Oh, what a tangled web we weave when first we practise to achieve.
While its final achievement is debatable, Spider-Man: Turn off the Dark cannot be accused of not practising enough. Most preview periods for Broadway musicals last a few weeks; not so for Spider-Man. Originally scheduled to open in December, the show wound up pushing its official opening date to June 14, after a record-decimating 183 previews, marred by technical, artistic and financial troubles that were intensely scrutinized in the American media and beyond.
It would be satisfying to report that the beleaguered Spider-Man had successfully overcome its legion of foes: the Green Goblins of amateur carpers on blogs and online discussion boards, the Vultures of the press, the Lizards of late-night TV. But practice has not made perfect. While the musical has moments of beautiful imagery and genuinely exciting aerial sequences, as well as the basic storytelling competence it lacked for most of its history, only rarely does it soar.
"With great power comes great responsibility," as Spidey's Uncle Ben reminded him in the Marvel Comics source, in which student Peter Parker acquires extraordinary gifts from the bite of a radioactive spider. And Spider-Man seemed nothing if not superpowered when it first arrived on the Great White Way. The musical score was by U2's Bono and the Edge; the show's budget was far higher than any other in Broadway history; and at the helm of the project – acting as director, co-writer and mask designer – was Julie Taymor, the celebrated auteur of Broadway's The Lion King.
So who was responsible for the musical's troubled gestation? Its original first act followed a plot familiar to Spider-Man fans, in which our hero – played by the lithe, attractive Reeve Carney – did battle with a mad scientist who had taken on the alter ego of the Green Goblin (portrayed ripely by veteran baddie Patrick Page). But the second act centred on a new antagonist: the hubristic Arachne (T.V. Carpio) of Greek myth, who was transformed into a spider by the gods and turned out to be behind Peter's own metamorphosis.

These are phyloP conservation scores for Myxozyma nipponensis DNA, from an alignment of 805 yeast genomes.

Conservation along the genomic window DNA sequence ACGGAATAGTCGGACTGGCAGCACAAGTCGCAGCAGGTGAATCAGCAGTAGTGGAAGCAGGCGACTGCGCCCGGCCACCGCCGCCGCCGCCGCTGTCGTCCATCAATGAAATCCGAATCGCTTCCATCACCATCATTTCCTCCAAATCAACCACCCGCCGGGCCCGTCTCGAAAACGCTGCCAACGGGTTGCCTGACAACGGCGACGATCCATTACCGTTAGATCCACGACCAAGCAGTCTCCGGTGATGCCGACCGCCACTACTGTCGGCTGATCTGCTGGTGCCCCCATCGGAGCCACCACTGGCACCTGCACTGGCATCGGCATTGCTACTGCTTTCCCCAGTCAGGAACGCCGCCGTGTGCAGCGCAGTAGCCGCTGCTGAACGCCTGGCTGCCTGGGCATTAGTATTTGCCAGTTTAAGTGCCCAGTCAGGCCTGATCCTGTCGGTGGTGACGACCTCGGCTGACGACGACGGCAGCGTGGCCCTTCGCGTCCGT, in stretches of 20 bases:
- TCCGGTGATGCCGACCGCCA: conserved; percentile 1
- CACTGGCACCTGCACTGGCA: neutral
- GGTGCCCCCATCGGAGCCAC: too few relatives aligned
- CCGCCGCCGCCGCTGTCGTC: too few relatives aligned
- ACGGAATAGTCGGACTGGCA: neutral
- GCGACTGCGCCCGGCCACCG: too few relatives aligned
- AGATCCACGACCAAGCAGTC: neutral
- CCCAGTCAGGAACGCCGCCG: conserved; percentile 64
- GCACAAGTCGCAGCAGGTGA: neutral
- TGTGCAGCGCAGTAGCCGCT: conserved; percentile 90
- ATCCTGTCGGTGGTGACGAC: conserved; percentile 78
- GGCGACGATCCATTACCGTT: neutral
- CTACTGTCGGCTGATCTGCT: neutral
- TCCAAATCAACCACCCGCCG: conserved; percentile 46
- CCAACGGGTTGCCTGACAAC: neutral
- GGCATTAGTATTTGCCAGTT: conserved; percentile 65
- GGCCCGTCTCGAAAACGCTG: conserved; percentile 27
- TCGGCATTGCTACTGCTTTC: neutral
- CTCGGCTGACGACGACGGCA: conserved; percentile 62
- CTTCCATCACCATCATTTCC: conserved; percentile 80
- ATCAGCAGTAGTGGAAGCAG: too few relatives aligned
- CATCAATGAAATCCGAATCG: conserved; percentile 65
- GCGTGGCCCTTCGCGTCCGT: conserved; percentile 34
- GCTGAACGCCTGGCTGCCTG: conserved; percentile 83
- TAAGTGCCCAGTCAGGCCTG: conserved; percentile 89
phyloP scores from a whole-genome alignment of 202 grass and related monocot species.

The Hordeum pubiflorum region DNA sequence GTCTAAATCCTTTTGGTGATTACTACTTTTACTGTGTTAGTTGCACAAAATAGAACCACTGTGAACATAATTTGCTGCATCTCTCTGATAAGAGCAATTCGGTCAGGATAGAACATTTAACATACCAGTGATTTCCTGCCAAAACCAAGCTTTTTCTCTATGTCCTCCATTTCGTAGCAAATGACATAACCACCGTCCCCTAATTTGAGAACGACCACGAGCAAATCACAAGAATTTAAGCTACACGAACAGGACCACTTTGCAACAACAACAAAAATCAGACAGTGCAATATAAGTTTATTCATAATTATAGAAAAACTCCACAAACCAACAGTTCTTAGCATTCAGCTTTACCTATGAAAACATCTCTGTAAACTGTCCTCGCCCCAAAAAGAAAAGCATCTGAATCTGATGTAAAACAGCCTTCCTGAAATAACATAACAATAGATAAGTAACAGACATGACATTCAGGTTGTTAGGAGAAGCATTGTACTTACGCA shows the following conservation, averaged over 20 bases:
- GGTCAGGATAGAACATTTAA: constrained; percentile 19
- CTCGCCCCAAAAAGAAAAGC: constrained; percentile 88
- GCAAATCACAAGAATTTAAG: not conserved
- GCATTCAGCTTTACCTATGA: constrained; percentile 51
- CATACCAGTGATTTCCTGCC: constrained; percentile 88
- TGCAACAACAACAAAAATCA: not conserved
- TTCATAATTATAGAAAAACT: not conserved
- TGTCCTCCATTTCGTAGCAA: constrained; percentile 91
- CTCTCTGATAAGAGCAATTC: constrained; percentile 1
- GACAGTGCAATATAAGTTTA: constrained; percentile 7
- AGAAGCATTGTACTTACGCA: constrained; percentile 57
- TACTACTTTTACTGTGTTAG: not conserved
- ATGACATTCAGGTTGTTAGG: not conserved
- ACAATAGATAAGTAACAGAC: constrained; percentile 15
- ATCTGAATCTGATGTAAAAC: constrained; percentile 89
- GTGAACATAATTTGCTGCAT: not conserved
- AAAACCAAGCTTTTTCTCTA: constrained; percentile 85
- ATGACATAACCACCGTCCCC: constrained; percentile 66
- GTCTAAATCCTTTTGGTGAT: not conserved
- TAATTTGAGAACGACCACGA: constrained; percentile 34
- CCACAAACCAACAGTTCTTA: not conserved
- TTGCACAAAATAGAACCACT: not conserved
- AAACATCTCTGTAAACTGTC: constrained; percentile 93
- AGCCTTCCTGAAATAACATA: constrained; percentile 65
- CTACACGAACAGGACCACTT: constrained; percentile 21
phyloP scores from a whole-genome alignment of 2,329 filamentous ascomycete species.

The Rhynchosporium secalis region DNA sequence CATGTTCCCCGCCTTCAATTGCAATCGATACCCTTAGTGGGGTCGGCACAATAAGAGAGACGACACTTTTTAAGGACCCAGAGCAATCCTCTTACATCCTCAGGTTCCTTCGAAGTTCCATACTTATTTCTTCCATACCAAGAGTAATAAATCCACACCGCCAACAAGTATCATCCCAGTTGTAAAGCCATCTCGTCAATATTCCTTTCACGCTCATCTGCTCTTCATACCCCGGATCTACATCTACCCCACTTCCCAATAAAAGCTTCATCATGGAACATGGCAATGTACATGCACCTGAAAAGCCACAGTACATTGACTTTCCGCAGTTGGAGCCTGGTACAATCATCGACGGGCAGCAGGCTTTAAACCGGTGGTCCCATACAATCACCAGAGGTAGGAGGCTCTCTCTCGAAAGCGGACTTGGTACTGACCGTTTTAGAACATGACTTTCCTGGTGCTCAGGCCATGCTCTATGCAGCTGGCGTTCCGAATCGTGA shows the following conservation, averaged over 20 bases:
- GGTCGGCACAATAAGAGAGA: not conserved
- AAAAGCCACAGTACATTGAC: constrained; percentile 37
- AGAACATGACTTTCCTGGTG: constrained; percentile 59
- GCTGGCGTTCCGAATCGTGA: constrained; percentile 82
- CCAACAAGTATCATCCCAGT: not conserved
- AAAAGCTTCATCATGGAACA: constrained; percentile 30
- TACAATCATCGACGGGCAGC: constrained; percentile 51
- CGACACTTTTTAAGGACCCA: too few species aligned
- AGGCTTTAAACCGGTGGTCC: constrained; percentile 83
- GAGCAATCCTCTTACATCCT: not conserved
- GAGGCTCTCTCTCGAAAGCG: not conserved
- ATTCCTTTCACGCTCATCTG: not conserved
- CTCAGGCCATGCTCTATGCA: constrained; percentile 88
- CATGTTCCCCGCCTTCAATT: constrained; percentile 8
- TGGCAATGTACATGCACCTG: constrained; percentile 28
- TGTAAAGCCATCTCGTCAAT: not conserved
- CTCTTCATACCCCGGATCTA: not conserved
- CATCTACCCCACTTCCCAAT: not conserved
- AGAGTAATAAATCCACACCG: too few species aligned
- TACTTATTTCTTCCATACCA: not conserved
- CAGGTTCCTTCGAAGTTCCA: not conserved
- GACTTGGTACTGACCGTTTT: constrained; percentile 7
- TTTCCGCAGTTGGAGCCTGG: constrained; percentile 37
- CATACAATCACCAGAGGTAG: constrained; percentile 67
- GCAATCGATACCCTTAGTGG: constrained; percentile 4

It was wildly original, but shockingly incoherent. Critics compared Taymor to Arachne; she was let go in March, and show doctors – writer Roberto Aguirre-Sacasa and director Philip Wm. McKinley – were brought in for radical reconstructive surgery.
The revised Spider-Man is undeniably clearer and better structured. The new plot closely resembles that of the first Spider-Man film: Arachne's story has been almost eliminated, and the roles of the Green Goblin and Peter's love interest, Mary Jane (Jennifer Damiano), have been expanded. And the production continues to feature gorgeous sets by George Tsypin – full of playful twists on urban perspective – as well as flying scenes that unfold with a speed and dynamism hitherto unimaginable in a Broadway theatre.
Schadenfreudians who attend Spider-Man hoping for a disaster will therefore be disappointed. But so, alas, will those hoping for more than lavish set pieces and a familiar story, loudly sung. The actors stay suspended, but disbelief is not always so lucky. The show now seems aimed predominantly at a teenage imagination, and flaws in the material – the ahistorical weirdness of the design, which borrows from 80 years of comic-book styles, or the dramatically inert and lyrically banal score – detract from the smoothness of the spectacle.
The great irony of Spider-Man 2.0 is this: With many of Taymor's weakest contributions excised, the originality of her remaining work gives Spider-Man whatever specialness it offers, as in an early scene in which ancient Greek women on swings weave giant swaths of orange fabric. Tired though the show may seem from its long dash to the starting gate, its veins still throb from Arachne's bite.
Spider-Man: Turn Off the Dark
- Music and lyrics by Bono and the Edge
- Book by Julie Taymor, Glen Berger and Roberto Aguirre-Sacasa
- Original direction by Julie Taymor; creative consultant Philip Wm. McKinley
- Starring Reeve Carney, Jennifer Damiano, Patrick Page
- At the Foxwoods Theatre in New York City
Spider-Man: Turn Off the Dark has an open-ended run in New York City.
Special to The Globe and Mail